Last June, I blogged about some of the differences between my career in Los Angeles and my career here. With smaller parts and even smaller trailers, I said that it’s been humbling, but not humiliating, to work here. Actors don’t like to jinx good times by talking about them but I don’t want to waste an opportunity to share something I keep finding to be true.
When someone closes a door, a window opens. Take the leap and the bridge will appear. Let go and let God. It’s not the destination, it’s the journey. If you love something, let it go. If it comes back, it’s yours, if it doesn’t, it never was. And my mother’s wisdom, “Do what you love and the money will come.” There are more sayings, clichés and pearls of wisdom but they all speak to the voice that pulled me from a fairly successful career as an actor and producer in L.A. to following my heart to New Orleans. I had no idea if I’d find work here, only that I had a good resumé and I was good at my job. I had no idea if I would be able to keep my health insurance but kept the faith that I’d figure out details like that later. What I knew to the bone was that pursuing my goals in Los Angeles wasn’t making me happy and that what I needed couldn’t be found there.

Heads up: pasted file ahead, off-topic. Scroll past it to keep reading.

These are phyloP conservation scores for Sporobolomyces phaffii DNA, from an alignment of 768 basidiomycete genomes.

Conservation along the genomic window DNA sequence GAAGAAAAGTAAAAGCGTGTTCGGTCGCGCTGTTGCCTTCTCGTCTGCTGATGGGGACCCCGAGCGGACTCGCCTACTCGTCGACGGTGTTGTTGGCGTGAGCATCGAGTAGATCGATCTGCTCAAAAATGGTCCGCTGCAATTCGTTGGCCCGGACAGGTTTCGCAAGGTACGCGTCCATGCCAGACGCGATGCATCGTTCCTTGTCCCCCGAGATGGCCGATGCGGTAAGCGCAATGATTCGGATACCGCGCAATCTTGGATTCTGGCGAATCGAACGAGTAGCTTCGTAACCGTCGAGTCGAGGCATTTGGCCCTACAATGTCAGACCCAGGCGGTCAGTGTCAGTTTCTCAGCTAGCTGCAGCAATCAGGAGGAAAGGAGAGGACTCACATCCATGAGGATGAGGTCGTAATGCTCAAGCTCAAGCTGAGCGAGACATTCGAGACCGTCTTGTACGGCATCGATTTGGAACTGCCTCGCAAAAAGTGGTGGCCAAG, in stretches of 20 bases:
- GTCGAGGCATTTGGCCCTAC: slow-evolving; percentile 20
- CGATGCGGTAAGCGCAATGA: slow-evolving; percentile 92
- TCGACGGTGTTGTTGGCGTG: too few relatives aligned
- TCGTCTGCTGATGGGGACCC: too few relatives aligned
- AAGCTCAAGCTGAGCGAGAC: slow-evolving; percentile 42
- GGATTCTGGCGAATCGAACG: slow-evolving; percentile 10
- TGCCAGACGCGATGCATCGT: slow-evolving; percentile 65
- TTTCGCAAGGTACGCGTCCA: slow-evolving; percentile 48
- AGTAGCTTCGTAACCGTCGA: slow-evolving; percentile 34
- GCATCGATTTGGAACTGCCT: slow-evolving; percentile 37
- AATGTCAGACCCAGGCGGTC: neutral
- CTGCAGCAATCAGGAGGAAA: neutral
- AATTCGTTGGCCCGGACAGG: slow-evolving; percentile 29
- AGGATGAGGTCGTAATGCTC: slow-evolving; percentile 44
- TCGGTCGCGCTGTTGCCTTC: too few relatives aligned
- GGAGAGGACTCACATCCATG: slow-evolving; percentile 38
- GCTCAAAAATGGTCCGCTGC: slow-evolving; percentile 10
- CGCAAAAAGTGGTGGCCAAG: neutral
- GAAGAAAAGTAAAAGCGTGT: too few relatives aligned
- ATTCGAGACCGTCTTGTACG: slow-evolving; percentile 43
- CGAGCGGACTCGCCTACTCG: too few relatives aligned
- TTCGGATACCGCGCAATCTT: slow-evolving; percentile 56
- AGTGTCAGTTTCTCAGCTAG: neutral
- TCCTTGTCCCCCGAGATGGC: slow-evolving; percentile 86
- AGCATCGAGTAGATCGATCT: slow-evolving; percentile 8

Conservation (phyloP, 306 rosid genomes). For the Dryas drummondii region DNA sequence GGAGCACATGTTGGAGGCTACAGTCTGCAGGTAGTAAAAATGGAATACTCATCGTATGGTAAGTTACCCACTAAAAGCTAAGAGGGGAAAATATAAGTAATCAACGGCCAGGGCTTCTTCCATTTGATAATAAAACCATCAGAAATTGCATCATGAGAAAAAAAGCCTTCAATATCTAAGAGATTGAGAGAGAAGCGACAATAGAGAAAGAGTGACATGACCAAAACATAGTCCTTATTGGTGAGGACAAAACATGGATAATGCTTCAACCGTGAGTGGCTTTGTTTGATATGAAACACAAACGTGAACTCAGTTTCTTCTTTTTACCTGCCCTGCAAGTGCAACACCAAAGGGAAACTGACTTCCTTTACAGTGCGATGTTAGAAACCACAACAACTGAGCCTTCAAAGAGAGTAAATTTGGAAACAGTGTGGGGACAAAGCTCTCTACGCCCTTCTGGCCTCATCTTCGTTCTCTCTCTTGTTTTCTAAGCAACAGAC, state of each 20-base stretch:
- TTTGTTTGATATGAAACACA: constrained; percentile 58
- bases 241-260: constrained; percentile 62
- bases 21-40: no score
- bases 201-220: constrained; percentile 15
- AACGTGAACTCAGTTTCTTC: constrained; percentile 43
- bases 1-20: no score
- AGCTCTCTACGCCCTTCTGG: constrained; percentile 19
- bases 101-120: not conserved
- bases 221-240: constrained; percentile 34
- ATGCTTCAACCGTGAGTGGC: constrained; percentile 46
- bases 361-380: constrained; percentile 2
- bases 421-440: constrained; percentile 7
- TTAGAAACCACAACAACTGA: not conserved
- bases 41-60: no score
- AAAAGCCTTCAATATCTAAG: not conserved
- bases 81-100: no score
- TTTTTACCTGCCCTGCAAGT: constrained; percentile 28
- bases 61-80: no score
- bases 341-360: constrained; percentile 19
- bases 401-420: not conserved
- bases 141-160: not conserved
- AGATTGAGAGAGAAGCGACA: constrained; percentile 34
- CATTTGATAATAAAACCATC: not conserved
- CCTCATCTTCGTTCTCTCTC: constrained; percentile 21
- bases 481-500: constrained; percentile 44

I’d made leaps like that before a few times in my life, most notably when I left a secure life on the East coast to make a life in L.A., a city I’d never seen, in a career I’d never made money doing. That move led to a very big, nearly 18 year adventure. I saw the world, met amazing people and attended fancy events. And I made a living doing something I love.